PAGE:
The good news is, we can fight these lifelong effects. Our program works to catch malnutrition early and help children catch up to the curve. This doesn't just impact the child, but all their loved ones as well. 

I'd like to introduce you to Nilton. Nilton is a one-year-old enrolled in our malnutrition program. He lives in rural Guatemala with his parents, who struggle every day to make ends meet. They don't have the resources to provide Nilton with the nutritious foods he needs to grow healthy and strong. With our program, however, his family receives food and micronutrient supplements that will let Nilton reach his full potential. And when Nilton came down with severe pneumonia, our doctors immediately took care of him and stopped this potentially life-threatening disease in its tracks. This doesn't just impact this baby, but all his family, who can live each day a little happier, a little more secure, knowing that Wuqu' Kawoq is with them every step of the way.

Nilton's mother cannot be more grateful for the support they are receiving, to provide the family with resources they could not have on their own. We are equally thankful. Without you, children like Nilton and their families would not have the opportunity for a better and brighter future.

Thank you! 

Let's continue to fight to end malnutrition and make #lifeworthliving here in Guatemala!  

With gratitude,

Anne Kraemer Diaz
Executive Director

Our friend Nilton
Our friend Nilton
Aug 26, 2015

Catching up to the curve

Measuring children in our new project!
Measuring children in our new project!

Dear Friends,

Thank you for your continued dedication to make #lifeworthliving for each child here in Guatemala. We firmly believe that every child matters, and that all should have access to the highest quality of care, no matter where they were born. That is why your donations are so important.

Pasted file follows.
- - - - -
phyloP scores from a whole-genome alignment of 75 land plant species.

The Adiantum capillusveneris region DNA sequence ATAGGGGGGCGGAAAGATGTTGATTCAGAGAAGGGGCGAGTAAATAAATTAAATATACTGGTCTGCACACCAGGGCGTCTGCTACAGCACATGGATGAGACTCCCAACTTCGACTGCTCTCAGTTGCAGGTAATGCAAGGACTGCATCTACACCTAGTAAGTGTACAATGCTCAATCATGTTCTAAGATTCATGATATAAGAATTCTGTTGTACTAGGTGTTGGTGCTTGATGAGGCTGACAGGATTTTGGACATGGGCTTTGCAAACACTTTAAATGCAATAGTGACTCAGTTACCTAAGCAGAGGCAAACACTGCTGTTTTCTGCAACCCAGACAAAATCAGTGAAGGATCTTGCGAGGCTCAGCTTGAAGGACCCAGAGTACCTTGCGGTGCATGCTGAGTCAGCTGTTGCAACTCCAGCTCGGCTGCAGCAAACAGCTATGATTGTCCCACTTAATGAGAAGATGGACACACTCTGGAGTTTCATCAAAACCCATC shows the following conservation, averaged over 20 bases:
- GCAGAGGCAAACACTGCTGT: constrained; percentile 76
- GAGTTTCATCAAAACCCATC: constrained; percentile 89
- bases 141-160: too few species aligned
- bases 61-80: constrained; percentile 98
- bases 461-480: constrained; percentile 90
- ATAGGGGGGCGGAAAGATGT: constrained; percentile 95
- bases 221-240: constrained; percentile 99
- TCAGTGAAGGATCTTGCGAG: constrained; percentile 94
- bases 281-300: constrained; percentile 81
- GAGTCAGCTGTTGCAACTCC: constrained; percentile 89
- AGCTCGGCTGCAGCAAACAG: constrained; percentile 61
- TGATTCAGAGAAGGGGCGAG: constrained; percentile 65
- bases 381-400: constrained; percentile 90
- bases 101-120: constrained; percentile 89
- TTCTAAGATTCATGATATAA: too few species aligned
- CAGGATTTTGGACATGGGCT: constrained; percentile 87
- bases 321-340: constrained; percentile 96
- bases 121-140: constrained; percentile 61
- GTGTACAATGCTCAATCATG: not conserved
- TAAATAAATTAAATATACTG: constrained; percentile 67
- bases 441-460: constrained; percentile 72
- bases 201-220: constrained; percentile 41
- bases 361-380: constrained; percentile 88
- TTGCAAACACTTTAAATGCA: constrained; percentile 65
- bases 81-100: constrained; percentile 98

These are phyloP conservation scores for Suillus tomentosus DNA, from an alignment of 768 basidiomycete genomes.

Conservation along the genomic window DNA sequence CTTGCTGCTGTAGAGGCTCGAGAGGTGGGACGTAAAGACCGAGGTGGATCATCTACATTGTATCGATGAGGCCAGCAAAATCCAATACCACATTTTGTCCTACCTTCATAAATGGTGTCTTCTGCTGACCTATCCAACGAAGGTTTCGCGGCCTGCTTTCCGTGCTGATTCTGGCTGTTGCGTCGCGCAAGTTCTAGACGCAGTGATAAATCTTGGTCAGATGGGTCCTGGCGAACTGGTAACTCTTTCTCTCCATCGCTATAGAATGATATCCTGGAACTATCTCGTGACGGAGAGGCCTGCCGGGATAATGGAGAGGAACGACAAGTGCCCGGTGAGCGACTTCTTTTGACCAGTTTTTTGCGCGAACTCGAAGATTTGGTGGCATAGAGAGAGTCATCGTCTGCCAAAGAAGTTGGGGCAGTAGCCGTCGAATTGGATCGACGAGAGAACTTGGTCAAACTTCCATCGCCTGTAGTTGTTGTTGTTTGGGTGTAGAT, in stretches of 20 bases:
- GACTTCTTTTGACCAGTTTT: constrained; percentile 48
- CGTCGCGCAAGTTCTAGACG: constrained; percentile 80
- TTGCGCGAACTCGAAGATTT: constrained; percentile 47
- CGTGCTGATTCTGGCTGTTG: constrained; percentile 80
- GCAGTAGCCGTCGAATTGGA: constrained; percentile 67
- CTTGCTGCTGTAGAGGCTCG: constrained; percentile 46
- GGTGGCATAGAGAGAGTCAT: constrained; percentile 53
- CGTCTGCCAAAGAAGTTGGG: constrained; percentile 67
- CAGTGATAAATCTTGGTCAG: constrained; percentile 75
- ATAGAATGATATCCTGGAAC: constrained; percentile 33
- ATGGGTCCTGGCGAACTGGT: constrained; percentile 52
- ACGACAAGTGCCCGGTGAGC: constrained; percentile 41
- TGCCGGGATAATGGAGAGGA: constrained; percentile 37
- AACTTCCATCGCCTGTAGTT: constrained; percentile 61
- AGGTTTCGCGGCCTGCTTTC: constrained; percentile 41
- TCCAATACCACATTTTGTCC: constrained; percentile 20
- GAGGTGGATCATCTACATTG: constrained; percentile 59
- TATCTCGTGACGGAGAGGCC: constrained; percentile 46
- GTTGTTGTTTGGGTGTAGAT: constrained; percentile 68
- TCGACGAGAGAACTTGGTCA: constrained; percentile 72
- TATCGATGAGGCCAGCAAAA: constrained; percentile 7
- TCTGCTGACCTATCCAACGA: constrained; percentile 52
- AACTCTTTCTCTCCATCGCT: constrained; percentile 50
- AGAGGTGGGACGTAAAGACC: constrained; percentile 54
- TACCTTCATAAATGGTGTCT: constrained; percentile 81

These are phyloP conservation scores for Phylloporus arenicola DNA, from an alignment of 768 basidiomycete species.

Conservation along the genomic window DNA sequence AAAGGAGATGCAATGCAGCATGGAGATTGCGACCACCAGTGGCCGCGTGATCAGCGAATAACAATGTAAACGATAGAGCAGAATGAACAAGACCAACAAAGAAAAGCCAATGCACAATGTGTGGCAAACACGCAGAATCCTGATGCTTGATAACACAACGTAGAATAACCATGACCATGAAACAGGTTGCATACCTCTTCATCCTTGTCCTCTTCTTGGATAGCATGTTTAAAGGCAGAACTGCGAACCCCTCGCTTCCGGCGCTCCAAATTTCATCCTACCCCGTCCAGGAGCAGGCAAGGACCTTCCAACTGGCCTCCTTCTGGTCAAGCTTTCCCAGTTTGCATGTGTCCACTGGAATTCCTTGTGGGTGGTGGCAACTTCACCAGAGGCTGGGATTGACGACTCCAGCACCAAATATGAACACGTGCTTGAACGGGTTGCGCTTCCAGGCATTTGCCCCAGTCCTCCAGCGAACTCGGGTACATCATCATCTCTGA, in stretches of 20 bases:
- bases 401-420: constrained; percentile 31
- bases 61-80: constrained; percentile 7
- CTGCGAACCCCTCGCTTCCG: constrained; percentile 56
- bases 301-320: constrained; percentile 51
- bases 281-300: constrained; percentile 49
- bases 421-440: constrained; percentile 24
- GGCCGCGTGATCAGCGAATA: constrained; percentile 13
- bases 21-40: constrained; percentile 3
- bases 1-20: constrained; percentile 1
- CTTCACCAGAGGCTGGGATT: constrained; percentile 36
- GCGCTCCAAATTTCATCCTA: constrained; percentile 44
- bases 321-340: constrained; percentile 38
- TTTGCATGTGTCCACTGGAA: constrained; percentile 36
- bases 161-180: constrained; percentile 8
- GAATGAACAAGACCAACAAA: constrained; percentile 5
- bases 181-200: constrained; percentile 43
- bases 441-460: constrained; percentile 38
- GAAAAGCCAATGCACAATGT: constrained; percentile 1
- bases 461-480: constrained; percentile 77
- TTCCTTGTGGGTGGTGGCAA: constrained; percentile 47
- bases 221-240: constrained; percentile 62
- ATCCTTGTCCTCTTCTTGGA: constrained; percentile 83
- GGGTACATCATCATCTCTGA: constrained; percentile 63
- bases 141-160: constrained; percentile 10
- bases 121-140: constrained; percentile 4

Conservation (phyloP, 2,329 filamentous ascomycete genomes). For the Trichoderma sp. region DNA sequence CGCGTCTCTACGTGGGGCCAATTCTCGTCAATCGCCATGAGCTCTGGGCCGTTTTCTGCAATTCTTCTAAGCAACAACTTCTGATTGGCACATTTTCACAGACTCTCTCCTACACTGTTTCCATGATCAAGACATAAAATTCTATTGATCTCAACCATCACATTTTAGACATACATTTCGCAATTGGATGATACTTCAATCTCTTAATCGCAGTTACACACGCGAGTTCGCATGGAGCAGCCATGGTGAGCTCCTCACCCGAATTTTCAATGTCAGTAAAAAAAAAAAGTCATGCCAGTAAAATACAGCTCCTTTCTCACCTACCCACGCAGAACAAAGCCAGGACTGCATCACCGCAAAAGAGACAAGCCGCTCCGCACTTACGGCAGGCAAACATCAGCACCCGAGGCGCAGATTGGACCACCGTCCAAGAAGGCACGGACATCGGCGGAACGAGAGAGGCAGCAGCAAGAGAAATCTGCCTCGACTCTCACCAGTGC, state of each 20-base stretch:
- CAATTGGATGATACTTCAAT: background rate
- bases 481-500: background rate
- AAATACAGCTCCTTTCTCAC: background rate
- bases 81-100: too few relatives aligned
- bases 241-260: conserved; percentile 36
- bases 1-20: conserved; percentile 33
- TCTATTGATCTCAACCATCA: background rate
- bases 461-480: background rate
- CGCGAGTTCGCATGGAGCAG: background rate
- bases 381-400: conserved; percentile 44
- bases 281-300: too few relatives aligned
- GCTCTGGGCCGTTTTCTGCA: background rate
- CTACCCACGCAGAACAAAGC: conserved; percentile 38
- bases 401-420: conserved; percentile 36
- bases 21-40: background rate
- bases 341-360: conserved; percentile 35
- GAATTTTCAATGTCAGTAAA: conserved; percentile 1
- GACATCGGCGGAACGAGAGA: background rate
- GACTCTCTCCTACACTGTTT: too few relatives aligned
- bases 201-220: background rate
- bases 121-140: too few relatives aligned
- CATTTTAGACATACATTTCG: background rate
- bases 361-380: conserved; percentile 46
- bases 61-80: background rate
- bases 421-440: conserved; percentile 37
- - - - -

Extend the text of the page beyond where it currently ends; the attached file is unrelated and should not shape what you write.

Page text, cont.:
To show our gratitude, we would like to introduce you to our newest program to fight malnutrition:

"Guatemala has one of the highest rates of chronic malnutrition in the world. In the Maya communities in which we work chronic malnutrition rates for children under five can be as high as 75 percent. Chronic malnutrition, or stunting, results not only in a reduction in height, but also developmental delays. Our program seeks to better understand these developmental effects of stunting on children ages six to twenty-four months.

While nutritional interventions are just beginning, our dedicated team of anthropologists, community health workers, doctors, nurses, psychologists, and translators has been hard at work for months preparing to work with our new patients. This work is particularly important, as we will be the first in Guatemala to measure developmental outcomes in severely stunted Maya children. Over the course of the next year the team will evaluate the impact of nutritional education on the height and development of the participants." 

With your help, we will continue to work to #endmalnutrition and improve life for not only our current patients, but all those who will come in the future. Thank you again for your continued support!

With gratitude,

Anne Kraemer Diaz

Executive Director

 

 

Our community health workers going home-to-home
Our community health workers going home-to-home